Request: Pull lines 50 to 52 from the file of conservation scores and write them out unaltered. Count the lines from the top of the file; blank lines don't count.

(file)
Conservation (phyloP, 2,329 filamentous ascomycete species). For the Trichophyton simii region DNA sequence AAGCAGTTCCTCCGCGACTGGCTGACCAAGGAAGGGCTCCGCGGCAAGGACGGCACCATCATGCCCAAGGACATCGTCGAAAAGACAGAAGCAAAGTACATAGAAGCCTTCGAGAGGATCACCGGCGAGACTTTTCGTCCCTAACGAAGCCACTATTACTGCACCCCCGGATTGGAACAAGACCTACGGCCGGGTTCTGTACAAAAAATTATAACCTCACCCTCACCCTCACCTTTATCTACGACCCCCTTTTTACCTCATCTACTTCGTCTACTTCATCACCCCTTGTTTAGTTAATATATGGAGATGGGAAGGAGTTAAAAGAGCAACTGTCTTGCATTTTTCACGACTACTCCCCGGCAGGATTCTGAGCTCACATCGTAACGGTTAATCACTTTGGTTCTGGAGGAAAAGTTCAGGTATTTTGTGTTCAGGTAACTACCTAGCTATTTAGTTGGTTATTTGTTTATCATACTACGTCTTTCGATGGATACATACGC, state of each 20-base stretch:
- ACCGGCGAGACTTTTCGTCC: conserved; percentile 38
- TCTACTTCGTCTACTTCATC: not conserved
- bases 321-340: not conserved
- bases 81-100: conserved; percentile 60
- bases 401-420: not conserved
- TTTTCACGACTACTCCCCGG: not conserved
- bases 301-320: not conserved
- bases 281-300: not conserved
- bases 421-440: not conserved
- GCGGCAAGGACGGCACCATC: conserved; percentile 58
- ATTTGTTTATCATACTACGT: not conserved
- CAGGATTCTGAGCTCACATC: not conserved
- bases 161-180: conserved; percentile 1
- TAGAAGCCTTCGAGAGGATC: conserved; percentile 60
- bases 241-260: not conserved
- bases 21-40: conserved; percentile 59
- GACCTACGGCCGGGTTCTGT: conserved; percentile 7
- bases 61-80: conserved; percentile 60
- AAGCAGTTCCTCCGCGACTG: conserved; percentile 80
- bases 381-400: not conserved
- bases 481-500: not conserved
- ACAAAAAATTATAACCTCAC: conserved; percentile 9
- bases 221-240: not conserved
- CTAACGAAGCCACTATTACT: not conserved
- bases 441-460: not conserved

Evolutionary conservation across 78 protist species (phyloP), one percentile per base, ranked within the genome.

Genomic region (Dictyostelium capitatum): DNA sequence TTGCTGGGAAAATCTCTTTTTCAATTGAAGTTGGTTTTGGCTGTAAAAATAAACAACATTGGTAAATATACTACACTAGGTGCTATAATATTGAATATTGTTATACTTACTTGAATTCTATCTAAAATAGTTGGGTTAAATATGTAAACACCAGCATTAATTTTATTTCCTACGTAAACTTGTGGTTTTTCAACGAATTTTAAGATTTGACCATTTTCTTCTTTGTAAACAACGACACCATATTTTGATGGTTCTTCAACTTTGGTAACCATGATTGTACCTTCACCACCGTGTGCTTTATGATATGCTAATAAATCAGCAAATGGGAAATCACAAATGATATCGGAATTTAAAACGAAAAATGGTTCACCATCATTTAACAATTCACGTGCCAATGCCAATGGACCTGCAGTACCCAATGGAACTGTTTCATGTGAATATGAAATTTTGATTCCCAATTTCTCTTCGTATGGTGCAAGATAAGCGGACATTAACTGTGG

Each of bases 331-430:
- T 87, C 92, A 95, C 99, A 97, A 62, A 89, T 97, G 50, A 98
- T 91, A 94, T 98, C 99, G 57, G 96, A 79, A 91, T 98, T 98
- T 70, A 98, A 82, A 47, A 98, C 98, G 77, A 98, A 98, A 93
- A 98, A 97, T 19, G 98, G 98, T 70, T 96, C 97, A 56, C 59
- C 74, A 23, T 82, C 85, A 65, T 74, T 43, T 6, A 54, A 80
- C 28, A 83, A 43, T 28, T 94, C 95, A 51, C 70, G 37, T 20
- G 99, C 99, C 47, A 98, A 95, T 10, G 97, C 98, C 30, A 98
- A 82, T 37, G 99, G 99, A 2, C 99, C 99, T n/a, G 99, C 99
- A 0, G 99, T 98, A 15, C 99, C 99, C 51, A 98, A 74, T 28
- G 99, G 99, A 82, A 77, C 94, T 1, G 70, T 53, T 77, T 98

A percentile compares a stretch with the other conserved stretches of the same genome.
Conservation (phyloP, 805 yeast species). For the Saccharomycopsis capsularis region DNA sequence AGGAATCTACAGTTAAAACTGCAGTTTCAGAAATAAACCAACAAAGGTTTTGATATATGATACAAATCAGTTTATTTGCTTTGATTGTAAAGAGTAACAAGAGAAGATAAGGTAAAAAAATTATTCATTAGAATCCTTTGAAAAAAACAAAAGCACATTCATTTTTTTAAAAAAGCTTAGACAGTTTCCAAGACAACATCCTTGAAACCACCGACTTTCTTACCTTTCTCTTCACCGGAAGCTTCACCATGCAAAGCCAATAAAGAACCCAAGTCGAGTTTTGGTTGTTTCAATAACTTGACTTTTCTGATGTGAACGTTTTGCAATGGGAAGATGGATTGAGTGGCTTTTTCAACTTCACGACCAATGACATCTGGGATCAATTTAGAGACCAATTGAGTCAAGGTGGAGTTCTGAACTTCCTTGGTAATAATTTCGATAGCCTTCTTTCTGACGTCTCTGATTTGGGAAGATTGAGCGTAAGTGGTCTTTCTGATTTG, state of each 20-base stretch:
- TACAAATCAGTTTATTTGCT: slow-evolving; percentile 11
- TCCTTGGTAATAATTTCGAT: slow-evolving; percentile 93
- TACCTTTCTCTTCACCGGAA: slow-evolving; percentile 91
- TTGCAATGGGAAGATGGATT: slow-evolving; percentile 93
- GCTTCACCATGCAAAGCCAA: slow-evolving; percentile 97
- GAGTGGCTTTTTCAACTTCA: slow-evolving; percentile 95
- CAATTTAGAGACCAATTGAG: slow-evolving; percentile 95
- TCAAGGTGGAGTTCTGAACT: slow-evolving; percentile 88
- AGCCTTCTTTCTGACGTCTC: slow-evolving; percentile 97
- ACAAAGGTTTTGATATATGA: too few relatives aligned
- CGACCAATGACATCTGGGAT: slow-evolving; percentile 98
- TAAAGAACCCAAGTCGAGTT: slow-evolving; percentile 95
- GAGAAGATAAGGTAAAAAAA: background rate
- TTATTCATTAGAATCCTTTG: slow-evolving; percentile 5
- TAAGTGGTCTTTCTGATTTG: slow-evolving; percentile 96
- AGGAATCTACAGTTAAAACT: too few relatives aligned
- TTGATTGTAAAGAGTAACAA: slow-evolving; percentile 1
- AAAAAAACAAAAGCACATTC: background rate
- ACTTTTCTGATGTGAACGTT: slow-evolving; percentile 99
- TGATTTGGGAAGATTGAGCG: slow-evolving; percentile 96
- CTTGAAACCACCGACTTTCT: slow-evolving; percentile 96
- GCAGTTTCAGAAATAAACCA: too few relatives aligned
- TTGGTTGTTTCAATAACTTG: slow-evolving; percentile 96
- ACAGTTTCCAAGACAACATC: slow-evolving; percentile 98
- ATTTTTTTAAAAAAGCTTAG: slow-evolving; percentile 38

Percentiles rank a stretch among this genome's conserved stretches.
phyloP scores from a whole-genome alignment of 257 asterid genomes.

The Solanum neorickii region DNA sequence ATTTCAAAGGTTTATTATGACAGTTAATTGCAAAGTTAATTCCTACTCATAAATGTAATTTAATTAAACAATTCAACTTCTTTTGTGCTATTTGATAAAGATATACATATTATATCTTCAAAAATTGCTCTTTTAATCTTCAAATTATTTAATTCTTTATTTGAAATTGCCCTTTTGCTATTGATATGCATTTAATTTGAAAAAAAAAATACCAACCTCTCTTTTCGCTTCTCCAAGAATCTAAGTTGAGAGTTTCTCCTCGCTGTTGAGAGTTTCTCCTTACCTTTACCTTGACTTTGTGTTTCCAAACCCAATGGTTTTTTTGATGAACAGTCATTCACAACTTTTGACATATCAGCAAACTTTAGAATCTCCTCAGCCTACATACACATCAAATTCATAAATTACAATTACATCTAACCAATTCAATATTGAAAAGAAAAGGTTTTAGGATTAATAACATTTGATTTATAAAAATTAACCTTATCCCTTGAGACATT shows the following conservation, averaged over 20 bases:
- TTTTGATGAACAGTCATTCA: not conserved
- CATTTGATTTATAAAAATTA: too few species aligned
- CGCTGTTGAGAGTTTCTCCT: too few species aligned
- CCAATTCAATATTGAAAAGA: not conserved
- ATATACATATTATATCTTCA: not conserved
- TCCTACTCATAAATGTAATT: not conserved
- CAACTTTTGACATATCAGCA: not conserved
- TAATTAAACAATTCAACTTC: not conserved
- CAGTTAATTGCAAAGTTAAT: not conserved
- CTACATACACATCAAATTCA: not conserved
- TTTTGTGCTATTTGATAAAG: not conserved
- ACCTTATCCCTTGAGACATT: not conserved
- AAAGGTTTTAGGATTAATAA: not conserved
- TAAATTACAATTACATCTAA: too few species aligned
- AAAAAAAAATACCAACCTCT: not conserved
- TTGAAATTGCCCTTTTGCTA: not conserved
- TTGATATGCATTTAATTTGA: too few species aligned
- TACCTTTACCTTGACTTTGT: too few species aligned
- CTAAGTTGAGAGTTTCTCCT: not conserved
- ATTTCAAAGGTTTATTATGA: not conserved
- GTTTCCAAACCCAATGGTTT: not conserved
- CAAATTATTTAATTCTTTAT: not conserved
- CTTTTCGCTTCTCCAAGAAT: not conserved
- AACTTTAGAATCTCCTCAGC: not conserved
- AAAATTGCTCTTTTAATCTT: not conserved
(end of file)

- AGCCTTCTTTCTGACGTCTC: slow-evolving; percentile 97
- ACAAAGGTTTTGATATATGA: too few relatives aligned
- CGACCAATGACATCTGGGAT: slow-evolving; percentile 98